"Besides actual conversion, Islam has had a considerable influence on the Hindu religion. The sects of reformers based on a revolt from the orthodoxy of Varnashrama Dharma were obviously the outcome of the knowledge that a different religion could produce equally pious and right thinking men. Laxity in social restrictions also appeared simultaneously in various degrees and certain customs were assimilated to those of the Muhammadans. On the other hand the miraculous powers of Muhammadan saints were enough to attract the saint worshiping Hindus, to allegiance, if not to a total change of faith... The Shamsis are believers in Shah Shamas Tabrez of Multan, and follow the Imam, for the time being, of the Ismailia sect of Shias... they belong mostly to the Sunar caste and their connection with the sect is kept a secret, like Freemasonry. They pass as ordinary Hindus, but their devotion to the Imam is very strong."[23]: 130 

— Excerpt from the Census of India (Punjab Province), 1911 CE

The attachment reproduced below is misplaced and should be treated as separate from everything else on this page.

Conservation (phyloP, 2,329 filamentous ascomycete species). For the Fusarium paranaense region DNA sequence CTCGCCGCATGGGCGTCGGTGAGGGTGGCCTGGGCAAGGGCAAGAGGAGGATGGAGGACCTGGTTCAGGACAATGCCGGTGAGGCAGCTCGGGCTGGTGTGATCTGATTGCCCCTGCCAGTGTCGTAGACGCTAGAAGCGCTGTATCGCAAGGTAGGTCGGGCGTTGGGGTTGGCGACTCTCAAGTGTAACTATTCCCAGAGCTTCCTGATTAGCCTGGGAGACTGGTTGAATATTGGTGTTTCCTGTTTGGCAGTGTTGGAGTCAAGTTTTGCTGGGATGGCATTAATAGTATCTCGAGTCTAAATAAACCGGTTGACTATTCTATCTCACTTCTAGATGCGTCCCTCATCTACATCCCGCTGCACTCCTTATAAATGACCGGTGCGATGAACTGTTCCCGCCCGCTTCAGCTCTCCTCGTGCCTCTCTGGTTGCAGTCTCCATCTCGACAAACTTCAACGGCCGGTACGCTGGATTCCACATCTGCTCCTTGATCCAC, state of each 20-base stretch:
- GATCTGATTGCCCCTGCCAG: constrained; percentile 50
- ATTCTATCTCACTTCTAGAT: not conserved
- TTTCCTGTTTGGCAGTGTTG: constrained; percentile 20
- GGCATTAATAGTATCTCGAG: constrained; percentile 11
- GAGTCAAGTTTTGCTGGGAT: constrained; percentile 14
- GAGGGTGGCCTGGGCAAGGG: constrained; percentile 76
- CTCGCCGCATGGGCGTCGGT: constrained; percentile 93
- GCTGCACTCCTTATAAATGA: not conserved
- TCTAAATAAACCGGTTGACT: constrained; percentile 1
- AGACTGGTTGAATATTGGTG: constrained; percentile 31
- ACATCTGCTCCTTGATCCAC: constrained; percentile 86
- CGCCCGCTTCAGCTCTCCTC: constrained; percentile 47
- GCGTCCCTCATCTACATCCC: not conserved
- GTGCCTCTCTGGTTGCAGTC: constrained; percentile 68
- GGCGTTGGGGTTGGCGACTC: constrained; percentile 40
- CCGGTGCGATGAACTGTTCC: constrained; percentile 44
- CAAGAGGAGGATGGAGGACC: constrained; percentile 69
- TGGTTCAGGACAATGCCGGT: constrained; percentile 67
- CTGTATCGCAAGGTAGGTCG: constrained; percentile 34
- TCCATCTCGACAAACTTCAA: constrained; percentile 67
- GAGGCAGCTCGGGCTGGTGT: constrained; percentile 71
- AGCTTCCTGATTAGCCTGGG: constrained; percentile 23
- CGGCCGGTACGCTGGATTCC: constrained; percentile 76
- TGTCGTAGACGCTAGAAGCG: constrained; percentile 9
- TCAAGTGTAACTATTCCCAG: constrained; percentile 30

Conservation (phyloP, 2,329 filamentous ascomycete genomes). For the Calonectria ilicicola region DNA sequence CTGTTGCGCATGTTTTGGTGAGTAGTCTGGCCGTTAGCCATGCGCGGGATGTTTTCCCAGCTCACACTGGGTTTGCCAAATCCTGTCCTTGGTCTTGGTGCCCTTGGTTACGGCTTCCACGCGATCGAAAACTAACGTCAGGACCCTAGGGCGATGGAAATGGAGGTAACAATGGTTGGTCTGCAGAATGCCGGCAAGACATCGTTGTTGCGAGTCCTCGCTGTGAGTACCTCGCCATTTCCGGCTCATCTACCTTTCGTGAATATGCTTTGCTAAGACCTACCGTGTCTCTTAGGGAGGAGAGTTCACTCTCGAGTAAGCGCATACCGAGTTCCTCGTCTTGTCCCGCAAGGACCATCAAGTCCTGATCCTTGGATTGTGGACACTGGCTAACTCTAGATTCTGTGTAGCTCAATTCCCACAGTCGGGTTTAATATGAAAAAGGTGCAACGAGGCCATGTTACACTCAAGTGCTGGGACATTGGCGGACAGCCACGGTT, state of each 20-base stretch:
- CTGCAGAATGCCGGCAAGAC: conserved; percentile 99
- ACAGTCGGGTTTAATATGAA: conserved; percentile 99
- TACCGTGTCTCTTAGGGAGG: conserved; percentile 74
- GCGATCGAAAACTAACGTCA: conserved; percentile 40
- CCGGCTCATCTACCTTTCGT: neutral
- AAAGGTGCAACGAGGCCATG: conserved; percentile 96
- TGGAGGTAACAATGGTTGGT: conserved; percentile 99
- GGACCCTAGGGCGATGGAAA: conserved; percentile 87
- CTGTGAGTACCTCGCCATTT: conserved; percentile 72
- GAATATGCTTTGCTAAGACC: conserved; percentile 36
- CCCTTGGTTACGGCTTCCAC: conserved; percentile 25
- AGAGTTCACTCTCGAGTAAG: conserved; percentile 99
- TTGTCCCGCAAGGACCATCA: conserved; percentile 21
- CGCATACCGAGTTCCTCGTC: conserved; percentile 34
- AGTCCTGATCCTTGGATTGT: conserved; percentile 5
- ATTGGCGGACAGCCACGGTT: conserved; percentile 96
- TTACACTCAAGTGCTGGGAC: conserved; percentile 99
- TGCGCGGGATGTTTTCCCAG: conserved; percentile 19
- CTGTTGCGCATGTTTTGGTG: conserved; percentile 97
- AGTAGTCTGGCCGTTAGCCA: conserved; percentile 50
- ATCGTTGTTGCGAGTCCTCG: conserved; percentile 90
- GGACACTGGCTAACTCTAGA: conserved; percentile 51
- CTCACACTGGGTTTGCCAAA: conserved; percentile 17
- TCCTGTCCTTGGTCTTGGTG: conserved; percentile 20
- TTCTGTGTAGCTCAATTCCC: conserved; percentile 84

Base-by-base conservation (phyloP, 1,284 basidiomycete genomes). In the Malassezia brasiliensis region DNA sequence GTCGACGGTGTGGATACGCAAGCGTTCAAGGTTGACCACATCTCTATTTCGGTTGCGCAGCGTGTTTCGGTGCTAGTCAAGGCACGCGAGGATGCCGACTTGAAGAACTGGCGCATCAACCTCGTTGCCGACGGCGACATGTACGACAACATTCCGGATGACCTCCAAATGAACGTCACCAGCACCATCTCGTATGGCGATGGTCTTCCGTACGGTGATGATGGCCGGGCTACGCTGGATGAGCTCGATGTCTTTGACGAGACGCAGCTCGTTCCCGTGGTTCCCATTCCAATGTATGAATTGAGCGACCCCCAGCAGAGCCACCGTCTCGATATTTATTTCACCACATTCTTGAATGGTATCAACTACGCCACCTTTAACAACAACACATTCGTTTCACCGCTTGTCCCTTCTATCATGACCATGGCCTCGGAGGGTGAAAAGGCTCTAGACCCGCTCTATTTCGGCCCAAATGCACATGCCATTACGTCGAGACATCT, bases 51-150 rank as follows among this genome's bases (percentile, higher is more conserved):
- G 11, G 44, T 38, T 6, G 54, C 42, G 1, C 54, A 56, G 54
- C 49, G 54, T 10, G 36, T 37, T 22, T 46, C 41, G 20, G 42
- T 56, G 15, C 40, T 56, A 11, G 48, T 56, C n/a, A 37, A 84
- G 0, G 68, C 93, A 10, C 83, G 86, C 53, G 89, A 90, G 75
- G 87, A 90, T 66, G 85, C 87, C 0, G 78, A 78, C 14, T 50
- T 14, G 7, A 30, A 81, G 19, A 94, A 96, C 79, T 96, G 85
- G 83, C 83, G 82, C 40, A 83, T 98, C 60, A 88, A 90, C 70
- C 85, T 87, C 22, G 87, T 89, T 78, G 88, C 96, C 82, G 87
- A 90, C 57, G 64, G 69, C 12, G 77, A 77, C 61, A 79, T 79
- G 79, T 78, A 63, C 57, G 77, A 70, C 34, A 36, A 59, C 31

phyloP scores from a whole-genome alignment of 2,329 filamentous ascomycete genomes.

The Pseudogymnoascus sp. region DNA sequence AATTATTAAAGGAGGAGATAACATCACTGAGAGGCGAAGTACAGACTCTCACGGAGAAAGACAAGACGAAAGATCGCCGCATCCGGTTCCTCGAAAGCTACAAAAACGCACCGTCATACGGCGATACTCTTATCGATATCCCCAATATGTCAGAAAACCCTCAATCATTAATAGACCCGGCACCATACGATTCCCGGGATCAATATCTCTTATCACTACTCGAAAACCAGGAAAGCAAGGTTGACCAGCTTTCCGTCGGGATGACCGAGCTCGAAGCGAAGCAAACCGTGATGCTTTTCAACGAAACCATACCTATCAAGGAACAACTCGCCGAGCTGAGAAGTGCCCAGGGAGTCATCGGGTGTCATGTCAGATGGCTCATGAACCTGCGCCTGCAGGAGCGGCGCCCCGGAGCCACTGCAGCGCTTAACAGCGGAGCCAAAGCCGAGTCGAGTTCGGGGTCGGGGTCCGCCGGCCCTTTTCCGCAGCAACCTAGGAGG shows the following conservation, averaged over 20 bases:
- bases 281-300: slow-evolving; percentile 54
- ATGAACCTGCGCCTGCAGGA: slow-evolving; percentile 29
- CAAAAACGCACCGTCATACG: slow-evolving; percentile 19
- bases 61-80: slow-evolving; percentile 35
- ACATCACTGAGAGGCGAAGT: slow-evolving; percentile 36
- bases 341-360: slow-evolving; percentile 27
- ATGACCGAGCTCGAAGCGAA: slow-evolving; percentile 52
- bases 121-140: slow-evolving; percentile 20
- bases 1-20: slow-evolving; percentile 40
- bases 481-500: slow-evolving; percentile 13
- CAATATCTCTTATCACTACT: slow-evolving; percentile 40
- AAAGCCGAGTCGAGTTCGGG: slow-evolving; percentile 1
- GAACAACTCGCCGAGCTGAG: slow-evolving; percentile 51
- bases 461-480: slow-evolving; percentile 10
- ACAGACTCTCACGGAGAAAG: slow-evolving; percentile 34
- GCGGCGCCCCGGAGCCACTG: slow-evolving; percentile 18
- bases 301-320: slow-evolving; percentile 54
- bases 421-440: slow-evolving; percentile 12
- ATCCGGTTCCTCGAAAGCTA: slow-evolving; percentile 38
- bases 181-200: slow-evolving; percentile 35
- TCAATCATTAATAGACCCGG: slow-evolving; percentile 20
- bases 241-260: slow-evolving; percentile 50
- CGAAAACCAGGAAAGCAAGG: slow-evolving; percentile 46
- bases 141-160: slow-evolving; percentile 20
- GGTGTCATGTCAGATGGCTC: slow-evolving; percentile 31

1947 Partition

Approximately 3 million Punjabi Hindus migrated from West Punjab and North-West Frontier Province (present-day Pakistan) to East Punjab and Delhi (present-day India) during the Partition.[24][25][26]

This split the former British province of Punjab between the Dominion of India and the Dominion of Pakistan. The mostly Muslim western part of the province became Pakistan's Punjab province; the mostly Sikh and Hindu eastern part became India's East Punjab state (later divided into the new states of Punjab, Haryana and Himachal Pradesh). Many Hindus and Sikhs lived in the west, and many Muslims lived in the east, and the fears of all such minorities were so great that the Partition saw many people displaced and much intercommunal violence. Some have described the violence in Punjab as a retributive genocide.[27]

The newly formed governments had not anticipated, and were completely unequipped for, a two-way migration of such staggering magnitude, and massive violence and slaughter occurred on both sides of the new India-Pakistan border. Estimates of the number of deaths vary, with low estimates at 200,000 and high estimates at 2,000,000. The worst case of violence among all regions is concluded to have taken place in Punjab.[28][29][30][31]

Punjabi Suba and trifurcation of Punjab